Warm up your vocal chords, because typing will soon seem very old fashioned.

Michael Henretty
Michael Henretty. Photo by Kasia Odrozek (CC BY-SA 4.0)

Gradually, machines are being trained to recognize different languages, words and accents. As voice recognition technology improves, more computers and devices will be “listening” for your inputs and commands, and even understanding what you want.

At risk of being left behind in this new technological shift are small scale software developers without access to giant voice recognition databases – like those of Amazon, Microsoft or Apple – and Internet users worldwide who speak minority languages or dialects.

Mozilla’s Common Voice project is one of only few efforts to create a large, open and publicly available voice dataset that anyone can download and use freely.

By pairing hundreds of hours of spoken audio recordings with written words, the dataset can teach computers to understand voices. To support this effort, thousands of people have donated their own voice recordings to Common Voice through a simple Web interface.

This year, Common Voice is expanding to include languages beyond English. Michael Henretty, a digital strategist working with Mozilla’s open innovation team, is optimistic about the future of open-source voice technology, but sees more work to be done.

Q: How do you imagine that Common Voice data will be used in the future?

A: We are using the English voice data collection to improve Mozilla’s own speech recognition engine, project name “DeepSpeech,” and we hope to enable others to improve their open source engines as well.

Already we have seen some adoption, with popular open source projects like Kaldi integrating the data. We are also in talks with several universities to use the data for research initiatives.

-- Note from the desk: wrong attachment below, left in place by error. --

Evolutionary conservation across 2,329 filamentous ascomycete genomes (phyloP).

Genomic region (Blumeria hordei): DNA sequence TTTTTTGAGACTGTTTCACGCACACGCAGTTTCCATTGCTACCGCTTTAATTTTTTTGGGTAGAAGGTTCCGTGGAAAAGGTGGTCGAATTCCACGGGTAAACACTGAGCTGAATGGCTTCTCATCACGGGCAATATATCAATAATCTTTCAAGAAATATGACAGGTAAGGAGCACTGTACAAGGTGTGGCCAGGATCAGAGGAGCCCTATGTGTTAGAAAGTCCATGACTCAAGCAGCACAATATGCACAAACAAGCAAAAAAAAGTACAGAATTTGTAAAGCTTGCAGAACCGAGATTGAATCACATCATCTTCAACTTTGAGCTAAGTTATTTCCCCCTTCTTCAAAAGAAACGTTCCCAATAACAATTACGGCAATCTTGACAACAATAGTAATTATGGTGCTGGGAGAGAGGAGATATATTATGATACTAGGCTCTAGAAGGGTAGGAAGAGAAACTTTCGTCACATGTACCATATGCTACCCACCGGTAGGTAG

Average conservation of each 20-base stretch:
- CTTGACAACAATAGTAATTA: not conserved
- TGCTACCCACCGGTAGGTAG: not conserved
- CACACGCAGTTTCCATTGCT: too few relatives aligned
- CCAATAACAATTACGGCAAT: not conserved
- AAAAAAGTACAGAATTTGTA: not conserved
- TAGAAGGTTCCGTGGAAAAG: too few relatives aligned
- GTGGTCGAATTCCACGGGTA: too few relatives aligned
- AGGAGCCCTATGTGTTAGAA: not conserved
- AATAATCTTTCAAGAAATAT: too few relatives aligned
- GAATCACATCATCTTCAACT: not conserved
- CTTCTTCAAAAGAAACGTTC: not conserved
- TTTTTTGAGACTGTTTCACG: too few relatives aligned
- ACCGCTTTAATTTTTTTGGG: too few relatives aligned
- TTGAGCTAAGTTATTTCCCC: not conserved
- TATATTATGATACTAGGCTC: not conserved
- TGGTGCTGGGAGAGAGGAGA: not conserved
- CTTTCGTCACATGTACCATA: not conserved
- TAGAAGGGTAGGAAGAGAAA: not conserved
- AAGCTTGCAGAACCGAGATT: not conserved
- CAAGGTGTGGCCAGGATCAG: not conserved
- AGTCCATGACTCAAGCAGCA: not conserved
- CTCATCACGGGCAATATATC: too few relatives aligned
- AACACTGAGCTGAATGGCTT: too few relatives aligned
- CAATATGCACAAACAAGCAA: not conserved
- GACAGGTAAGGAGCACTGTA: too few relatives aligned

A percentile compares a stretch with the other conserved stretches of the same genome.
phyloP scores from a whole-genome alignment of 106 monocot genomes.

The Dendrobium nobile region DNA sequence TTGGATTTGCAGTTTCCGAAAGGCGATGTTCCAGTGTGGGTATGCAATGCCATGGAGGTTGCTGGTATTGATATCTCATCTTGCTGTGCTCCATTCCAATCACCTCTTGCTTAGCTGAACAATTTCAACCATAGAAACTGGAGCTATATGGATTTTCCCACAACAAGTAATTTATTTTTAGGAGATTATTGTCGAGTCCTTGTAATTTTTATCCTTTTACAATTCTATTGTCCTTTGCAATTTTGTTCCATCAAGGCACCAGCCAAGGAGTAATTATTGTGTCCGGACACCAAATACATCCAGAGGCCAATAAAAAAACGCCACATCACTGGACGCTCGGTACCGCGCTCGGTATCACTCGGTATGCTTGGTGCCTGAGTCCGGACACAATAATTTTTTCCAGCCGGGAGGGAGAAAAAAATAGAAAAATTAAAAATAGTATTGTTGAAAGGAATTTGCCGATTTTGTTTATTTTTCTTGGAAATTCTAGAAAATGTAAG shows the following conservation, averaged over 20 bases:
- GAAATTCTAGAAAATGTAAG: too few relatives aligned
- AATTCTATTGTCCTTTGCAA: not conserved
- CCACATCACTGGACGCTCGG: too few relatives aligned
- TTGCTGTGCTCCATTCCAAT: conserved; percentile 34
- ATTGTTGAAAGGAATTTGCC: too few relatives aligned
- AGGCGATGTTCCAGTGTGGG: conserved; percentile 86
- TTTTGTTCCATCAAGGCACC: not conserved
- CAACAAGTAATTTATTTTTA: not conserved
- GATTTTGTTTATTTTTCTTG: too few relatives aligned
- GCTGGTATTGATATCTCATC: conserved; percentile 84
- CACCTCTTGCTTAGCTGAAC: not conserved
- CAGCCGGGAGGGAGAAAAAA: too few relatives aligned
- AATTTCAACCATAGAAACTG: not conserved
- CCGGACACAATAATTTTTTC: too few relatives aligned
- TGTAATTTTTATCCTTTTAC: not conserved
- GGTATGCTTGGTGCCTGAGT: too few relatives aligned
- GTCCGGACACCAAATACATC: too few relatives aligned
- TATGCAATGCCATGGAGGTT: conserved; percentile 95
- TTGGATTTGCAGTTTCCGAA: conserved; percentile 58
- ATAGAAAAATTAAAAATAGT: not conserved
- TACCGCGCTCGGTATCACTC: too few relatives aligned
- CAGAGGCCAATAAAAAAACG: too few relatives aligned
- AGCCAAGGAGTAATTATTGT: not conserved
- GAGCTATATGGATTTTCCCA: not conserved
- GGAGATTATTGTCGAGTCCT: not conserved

But probably the most important goal of Common Voice is to bring speech technology to languages and communities where market forces will be too slow. For instance, could speech recognition be used by minority language speakers to enable more people to have access to technology and the services the Internet can provide, even if they never learned how to read?

Q: What steps is your team taking to go bigger and multilingual?

A: We are working with a great open source translation project, Tatoeba, to enable more communities to collect voice data in whatever language/dialect/accent they want. Aside from this, we are working on making our own website more fun to interact with. So far, only around 10% of people who visit the site actually donate their voice. And those who do, usually only do so once. So we are looking into how to make Common Voice more social and rewarding.

Further reading:

Common Voice by Mozilla
Google, Mozilla and the Race to Make Voice Data for Everyone, Fast Company, 2017